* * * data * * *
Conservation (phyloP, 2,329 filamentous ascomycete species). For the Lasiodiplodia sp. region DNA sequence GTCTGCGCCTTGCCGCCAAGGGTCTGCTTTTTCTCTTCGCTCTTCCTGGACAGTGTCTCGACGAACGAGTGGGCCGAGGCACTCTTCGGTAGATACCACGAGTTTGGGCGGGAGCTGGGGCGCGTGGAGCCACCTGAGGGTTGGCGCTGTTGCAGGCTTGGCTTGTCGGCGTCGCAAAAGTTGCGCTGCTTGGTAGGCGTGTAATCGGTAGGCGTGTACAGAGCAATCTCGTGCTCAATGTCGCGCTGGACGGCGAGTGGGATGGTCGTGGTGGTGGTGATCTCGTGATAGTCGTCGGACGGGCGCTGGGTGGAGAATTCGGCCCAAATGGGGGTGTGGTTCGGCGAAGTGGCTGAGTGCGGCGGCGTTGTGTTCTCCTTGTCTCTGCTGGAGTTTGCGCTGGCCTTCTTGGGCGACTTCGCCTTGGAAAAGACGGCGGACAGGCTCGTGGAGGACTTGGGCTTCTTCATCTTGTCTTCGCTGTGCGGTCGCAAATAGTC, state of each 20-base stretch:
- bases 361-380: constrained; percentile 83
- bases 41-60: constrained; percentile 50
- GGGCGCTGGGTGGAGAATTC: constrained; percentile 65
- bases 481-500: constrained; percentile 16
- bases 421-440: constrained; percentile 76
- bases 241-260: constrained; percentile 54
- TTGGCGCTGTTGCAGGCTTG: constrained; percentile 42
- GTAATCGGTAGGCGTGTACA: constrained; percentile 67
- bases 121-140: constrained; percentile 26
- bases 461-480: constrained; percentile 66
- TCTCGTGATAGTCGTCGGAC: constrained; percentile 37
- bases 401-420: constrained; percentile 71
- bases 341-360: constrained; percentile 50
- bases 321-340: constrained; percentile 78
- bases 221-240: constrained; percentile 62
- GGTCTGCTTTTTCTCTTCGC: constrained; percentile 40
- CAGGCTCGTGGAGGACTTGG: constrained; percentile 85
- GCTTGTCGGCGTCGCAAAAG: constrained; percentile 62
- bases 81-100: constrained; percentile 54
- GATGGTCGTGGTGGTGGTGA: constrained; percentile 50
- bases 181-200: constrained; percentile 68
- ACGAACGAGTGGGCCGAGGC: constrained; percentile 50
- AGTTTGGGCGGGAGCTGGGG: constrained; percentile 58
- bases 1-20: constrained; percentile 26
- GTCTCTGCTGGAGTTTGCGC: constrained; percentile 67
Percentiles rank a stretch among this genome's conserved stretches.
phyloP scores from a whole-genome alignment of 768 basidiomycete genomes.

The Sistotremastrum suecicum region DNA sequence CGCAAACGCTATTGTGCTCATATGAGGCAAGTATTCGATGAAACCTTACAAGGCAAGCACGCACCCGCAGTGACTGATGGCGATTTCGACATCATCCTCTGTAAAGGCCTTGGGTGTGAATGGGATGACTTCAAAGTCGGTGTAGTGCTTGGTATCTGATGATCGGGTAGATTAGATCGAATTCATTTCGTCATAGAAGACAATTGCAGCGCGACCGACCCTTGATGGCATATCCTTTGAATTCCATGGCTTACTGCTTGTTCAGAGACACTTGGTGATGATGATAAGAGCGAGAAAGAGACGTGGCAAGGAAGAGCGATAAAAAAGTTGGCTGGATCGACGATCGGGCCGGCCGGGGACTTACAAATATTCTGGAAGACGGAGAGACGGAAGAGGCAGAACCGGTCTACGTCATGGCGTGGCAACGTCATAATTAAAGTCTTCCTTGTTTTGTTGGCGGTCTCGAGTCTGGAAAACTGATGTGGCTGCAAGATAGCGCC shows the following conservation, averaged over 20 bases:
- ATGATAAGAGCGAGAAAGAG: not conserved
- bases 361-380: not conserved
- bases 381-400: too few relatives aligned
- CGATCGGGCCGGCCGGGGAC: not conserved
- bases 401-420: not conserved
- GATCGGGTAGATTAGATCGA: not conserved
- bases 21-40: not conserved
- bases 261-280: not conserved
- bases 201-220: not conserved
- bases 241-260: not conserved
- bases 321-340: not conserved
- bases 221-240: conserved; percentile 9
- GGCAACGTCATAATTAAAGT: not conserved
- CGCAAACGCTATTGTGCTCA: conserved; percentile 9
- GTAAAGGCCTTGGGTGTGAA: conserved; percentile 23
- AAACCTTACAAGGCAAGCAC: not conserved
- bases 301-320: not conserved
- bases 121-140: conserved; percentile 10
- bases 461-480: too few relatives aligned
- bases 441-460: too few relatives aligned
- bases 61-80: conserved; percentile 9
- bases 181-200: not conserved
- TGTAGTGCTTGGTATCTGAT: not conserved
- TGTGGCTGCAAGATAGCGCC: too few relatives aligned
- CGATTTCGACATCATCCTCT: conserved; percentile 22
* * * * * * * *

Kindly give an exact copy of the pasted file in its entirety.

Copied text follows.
Conservation (phyloP, 2,329 filamentous ascomycete species). For the Lasiodiplodia sp. region DNA sequence GTCTGCGCCTTGCCGCCAAGGGTCTGCTTTTTCTCTTCGCTCTTCCTGGACAGTGTCTCGACGAACGAGTGGGCCGAGGCACTCTTCGGTAGATACCACGAGTTTGGGCGGGAGCTGGGGCGCGTGGAGCCACCTGAGGGTTGGCGCTGTTGCAGGCTTGGCTTGTCGGCGTCGCAAAAGTTGCGCTGCTTGGTAGGCGTGTAATCGGTAGGCGTGTACAGAGCAATCTCGTGCTCAATGTCGCGCTGGACGGCGAGTGGGATGGTCGTGGTGGTGGTGATCTCGTGATAGTCGTCGGACGGGCGCTGGGTGGAGAATTCGGCCCAAATGGGGGTGTGGTTCGGCGAAGTGGCTGAGTGCGGCGGCGTTGTGTTCTCCTTGTCTCTGCTGGAGTTTGCGCTGGCCTTCTTGGGCGACTTCGCCTTGGAAAAGACGGCGGACAGGCTCGTGGAGGACTTGGGCTTCTTCATCTTGTCTTCGCTGTGCGGTCGCAAATAGTC, state of each 20-base stretch:
- bases 361-380: constrained; percentile 83
- bases 41-60: constrained; percentile 50
- GGGCGCTGGGTGGAGAATTC: constrained; percentile 65
- bases 481-500: constrained; percentile 16
- bases 421-440: constrained; percentile 76
- bases 241-260: constrained; percentile 54
- TTGGCGCTGTTGCAGGCTTG: constrained; percentile 42
- GTAATCGGTAGGCGTGTACA: constrained; percentile 67
- bases 121-140: constrained; percentile 26
- bases 461-480: constrained; percentile 66
- TCTCGTGATAGTCGTCGGAC: constrained; percentile 37
- bases 401-420: constrained; percentile 71
- bases 341-360: constrained; percentile 50
- bases 321-340: constrained; percentile 78
- bases 221-240: constrained; percentile 62
- GGTCTGCTTTTTCTCTTCGC: constrained; percentile 40
- CAGGCTCGTGGAGGACTTGG: constrained; percentile 85
- GCTTGTCGGCGTCGCAAAAG: constrained; percentile 62
- bases 81-100: constrained; percentile 54
- GATGGTCGTGGTGGTGGTGA: constrained; percentile 50
- bases 181-200: constrained; percentile 68
- ACGAACGAGTGGGCCGAGGC: constrained; percentile 50
- AGTTTGGGCGGGAGCTGGGG: constrained; percentile 58
- bases 1-20: constrained; percentile 26
- GTCTCTGCTGGAGTTTGCGC: constrained; percentile 67
Percentiles rank a stretch among this genome's conserved stretches.
phyloP scores from a whole-genome alignment of 768 basidiomycete genomes.

The Sistotremastrum suecicum region DNA sequence CGCAAACGCTATTGTGCTCATATGAGGCAAGTATTCGATGAAACCTTACAAGGCAAGCACGCACCCGCAGTGACTGATGGCGATTTCGACATCATCCTCTGTAAAGGCCTTGGGTGTGAATGGGATGACTTCAAAGTCGGTGTAGTGCTTGGTATCTGATGATCGGGTAGATTAGATCGAATTCATTTCGTCATAGAAGACAATTGCAGCGCGACCGACCCTTGATGGCATATCCTTTGAATTCCATGGCTTACTGCTTGTTCAGAGACACTTGGTGATGATGATAAGAGCGAGAAAGAGACGTGGCAAGGAAGAGCGATAAAAAAGTTGGCTGGATCGACGATCGGGCCGGCCGGGGACTTACAAATATTCTGGAAGACGGAGAGACGGAAGAGGCAGAACCGGTCTACGTCATGGCGTGGCAACGTCATAATTAAAGTCTTCCTTGTTTTGTTGGCGGTCTCGAGTCTGGAAAACTGATGTGGCTGCAAGATAGCGCC shows the following conservation, averaged over 20 bases:
- ATGATAAGAGCGAGAAAGAG: not conserved
- bases 361-380: not conserved
- bases 381-400: too few relatives aligned
- CGATCGGGCCGGCCGGGGAC: not conserved
- bases 401-420: not conserved
- GATCGGGTAGATTAGATCGA: not conserved
- bases 21-40: not conserved
- bases 261-280: not conserved
- bases 201-220: not conserved
- bases 241-260: not conserved
- bases 321-340: not conserved
- bases 221-240: conserved; percentile 9
- GGCAACGTCATAATTAAAGT: not conserved
- CGCAAACGCTATTGTGCTCA: conserved; percentile 9
- GTAAAGGCCTTGGGTGTGAA: conserved; percentile 23
- AAACCTTACAAGGCAAGCAC: not conserved
- bases 301-320: not conserved
- bases 121-140: conserved; percentile 10
- bases 461-480: too few relatives aligned
- bases 441-460: too few relatives aligned
- bases 61-80: conserved; percentile 9
- bases 181-200: not conserved
- TGTAGTGCTTGGTATCTGAT: not conserved
- TGTGGCTGCAAGATAGCGCC: too few relatives aligned
- CGATTTCGACATCATCCTCT: conserved; percentile 22